Finally, when I turned thirty, I decided to make time for riding and I signed up for a motorcycle safety course and got my drivers license. I still didn’t have much time for riding but I borrowed friends motorcycles every summer and kept practicing at least enough to feel comfortable riding. After several years of borrowing other people’s bikes I decided to buy one of my own and I bought a Harley-Davidson Fat Boy.  That was one of the best things I ever did for myself.  My love of travel quickly merged with my love of riding and I started taking trips in the USA and Canada on my bike.

Women Who Ride: Michelle Lamphere at Sturgis with her 2012 Harley Davidson Fat Boy

Michelle Lamphere at Sturgis with her 2012 Harley Davidson Fat Boy

Describe your current motorcycle.
Currently I’m riding and loving my Kawasaki KLR 650 – Betty.  It’s the perfect bike for the type of riding I am doing now because it’s a great all-around bike.  It’s easy to maintain, inexpensive to buy and easy to find parts for even in foreign countries, and can be ridden equally well on roads and off-road.

What’s your favorite motorcycling story to tell others?
Before leaving home last year my worst fear was being in the middle of nowhere and crashing and breaking a limb.  In the third week of my trip last July, that exact thing happened. It turned out, believe it or not, to have been one of the best experiences of my life.  Through motorcycle forums, I met the most incredibly kind and generous people, who all offered generous support to me – a complete stranger at the time – to help me get better and resume my trip. These wonderful people have become dear friends.  And through that accident I learned to slow down and change how I wanted to travel.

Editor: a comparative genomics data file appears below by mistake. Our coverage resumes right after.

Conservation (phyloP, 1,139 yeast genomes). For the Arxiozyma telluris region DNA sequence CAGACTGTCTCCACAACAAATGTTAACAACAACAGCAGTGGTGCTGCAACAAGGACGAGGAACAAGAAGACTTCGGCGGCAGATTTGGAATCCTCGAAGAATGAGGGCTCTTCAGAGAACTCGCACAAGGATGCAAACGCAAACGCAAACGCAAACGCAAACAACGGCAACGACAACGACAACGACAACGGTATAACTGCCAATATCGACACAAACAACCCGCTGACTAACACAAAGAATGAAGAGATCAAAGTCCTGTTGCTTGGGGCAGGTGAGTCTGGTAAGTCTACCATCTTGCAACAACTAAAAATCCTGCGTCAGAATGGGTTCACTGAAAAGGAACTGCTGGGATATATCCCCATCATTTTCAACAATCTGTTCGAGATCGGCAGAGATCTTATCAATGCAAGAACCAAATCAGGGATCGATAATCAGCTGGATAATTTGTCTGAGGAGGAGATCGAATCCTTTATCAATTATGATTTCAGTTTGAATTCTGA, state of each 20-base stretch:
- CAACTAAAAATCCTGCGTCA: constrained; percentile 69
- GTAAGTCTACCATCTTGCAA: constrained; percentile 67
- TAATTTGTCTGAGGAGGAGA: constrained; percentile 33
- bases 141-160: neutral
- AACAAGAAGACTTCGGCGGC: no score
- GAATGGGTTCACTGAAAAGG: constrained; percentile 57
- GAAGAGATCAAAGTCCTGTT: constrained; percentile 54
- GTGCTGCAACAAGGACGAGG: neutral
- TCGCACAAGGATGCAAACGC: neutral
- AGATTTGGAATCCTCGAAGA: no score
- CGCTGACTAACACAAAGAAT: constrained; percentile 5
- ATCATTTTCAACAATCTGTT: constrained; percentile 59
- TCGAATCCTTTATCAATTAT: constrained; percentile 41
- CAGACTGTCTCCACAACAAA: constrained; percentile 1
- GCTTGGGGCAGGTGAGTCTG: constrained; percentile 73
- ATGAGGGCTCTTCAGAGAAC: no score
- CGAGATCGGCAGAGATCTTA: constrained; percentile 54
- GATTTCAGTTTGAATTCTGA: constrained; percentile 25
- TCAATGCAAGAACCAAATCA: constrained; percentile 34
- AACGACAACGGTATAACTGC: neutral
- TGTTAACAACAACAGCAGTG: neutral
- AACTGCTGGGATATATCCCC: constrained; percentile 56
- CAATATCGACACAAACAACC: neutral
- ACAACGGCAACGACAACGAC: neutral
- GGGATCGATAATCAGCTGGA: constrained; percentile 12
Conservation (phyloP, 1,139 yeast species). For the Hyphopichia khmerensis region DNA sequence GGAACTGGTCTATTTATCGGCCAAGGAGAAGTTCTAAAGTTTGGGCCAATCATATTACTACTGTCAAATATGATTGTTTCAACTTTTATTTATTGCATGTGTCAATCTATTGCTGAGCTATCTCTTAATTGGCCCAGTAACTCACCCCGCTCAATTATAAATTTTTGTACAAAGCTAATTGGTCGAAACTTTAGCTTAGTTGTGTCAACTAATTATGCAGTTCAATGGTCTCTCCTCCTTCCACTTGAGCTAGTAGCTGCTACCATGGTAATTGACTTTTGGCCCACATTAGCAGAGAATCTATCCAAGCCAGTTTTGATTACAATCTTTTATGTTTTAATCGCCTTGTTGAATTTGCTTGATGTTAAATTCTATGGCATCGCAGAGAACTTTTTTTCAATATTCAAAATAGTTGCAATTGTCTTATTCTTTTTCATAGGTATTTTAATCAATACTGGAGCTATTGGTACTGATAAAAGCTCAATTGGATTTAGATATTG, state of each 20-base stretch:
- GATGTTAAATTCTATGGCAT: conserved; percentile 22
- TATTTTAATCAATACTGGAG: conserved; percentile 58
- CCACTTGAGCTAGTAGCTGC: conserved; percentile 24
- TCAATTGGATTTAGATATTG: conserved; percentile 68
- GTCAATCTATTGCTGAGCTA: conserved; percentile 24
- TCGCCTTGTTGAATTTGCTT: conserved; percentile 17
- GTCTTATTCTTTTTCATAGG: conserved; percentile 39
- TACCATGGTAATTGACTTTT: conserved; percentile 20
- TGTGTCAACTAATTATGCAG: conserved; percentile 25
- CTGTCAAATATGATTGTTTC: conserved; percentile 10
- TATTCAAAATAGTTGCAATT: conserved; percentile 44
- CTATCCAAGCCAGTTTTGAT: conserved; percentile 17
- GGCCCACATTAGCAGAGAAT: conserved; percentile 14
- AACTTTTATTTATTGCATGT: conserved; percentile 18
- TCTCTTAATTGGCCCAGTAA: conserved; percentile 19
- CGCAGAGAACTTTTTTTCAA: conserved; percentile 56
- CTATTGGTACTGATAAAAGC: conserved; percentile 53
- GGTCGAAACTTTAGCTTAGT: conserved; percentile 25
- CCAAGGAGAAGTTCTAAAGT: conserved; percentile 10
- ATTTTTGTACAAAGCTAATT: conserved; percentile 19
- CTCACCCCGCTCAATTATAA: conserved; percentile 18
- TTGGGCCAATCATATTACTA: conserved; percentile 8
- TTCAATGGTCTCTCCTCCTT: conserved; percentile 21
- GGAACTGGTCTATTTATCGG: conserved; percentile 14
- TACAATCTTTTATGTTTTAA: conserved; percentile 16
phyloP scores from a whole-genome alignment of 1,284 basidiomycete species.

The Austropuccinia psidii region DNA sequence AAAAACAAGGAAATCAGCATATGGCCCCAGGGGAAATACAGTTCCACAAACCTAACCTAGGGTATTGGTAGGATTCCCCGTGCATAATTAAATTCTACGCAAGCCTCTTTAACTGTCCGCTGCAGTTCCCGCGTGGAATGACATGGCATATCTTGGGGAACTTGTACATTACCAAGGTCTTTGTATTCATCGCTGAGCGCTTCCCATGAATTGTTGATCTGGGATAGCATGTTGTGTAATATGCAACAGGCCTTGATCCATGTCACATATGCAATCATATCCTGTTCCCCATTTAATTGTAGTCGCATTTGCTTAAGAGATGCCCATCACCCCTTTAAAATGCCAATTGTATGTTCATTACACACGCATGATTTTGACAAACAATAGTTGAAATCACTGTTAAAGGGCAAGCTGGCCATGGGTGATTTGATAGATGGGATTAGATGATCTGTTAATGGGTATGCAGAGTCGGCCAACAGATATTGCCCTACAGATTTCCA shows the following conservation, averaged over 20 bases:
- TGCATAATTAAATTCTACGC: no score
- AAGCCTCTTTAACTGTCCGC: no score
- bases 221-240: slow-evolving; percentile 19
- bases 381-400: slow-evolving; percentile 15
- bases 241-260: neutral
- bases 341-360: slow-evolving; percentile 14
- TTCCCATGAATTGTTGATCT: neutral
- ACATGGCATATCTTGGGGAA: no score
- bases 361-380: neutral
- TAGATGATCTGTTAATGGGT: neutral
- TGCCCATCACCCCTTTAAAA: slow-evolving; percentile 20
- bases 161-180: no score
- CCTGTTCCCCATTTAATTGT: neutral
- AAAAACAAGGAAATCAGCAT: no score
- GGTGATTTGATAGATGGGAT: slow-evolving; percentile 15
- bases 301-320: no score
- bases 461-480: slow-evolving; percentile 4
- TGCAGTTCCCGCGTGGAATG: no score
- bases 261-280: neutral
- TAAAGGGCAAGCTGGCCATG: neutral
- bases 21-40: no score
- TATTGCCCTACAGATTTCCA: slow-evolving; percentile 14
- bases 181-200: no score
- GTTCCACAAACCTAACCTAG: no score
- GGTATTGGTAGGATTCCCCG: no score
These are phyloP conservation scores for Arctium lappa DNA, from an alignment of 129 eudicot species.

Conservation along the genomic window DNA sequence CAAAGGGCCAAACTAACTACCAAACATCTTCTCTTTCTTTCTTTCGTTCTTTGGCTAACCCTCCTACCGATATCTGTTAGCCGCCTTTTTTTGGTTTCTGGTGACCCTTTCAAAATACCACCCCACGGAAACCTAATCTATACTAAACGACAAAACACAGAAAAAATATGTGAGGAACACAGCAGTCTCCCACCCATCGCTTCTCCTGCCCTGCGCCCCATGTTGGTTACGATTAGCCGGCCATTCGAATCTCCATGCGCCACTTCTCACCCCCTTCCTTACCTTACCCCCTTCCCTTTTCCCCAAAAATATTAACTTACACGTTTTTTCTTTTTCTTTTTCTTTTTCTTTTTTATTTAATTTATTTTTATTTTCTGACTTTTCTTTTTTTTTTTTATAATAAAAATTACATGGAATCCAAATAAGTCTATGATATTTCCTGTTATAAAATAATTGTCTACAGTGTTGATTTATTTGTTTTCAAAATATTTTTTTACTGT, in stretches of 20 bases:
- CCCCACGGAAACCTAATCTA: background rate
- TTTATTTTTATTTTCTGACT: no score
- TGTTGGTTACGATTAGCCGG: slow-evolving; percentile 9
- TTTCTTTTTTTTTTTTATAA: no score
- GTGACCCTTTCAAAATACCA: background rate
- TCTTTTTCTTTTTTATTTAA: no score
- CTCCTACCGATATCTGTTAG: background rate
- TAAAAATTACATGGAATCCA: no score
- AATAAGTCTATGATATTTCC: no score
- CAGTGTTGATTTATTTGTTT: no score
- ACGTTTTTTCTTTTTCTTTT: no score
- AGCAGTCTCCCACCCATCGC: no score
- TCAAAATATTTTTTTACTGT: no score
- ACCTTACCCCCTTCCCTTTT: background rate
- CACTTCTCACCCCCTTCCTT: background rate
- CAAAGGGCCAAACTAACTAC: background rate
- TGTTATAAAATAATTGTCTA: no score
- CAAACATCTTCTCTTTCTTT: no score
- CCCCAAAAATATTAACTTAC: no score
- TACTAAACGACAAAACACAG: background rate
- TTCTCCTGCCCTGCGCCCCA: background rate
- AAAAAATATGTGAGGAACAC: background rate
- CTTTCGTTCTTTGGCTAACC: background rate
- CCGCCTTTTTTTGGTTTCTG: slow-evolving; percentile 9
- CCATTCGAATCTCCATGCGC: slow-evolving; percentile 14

Do you have a motorcycling achievement that you take pride in?
In the summer of 2013 I decided it was time to change my priorities a bit. I gave notice at work, sold my house and packed up all my belongings and put them in storage.  My boyfriend and I decided to hit the road for a year and ride from South Dakota to Ushuaia, Argentina.  He was a big inspiration for me as he had already ridden there on his bike two years before. The trip took a few unexpected turns (literally and figuratively!) and a lot more time than I had planned.  But we finally made it to Ushuaia in February 2015.  It was the most incredible adventure ever!  40,000 miles, 20 countries, and dozens of new friends….  

Women Who Ride: In Venezuela with a Kawasaki KLR 650

In Venezuela with a Kawasaki KLR 650

Women Who Ride:  Riding through Baja Mexico

Riding through Baja Mexico

Do you have any motorcycling heroes?
I have several motorcycle heroes and for a few different reasons. When I first had the idea of traveling for an extended trip by motorcycle I started to read books by other people who had travelled long distance by motorcycle.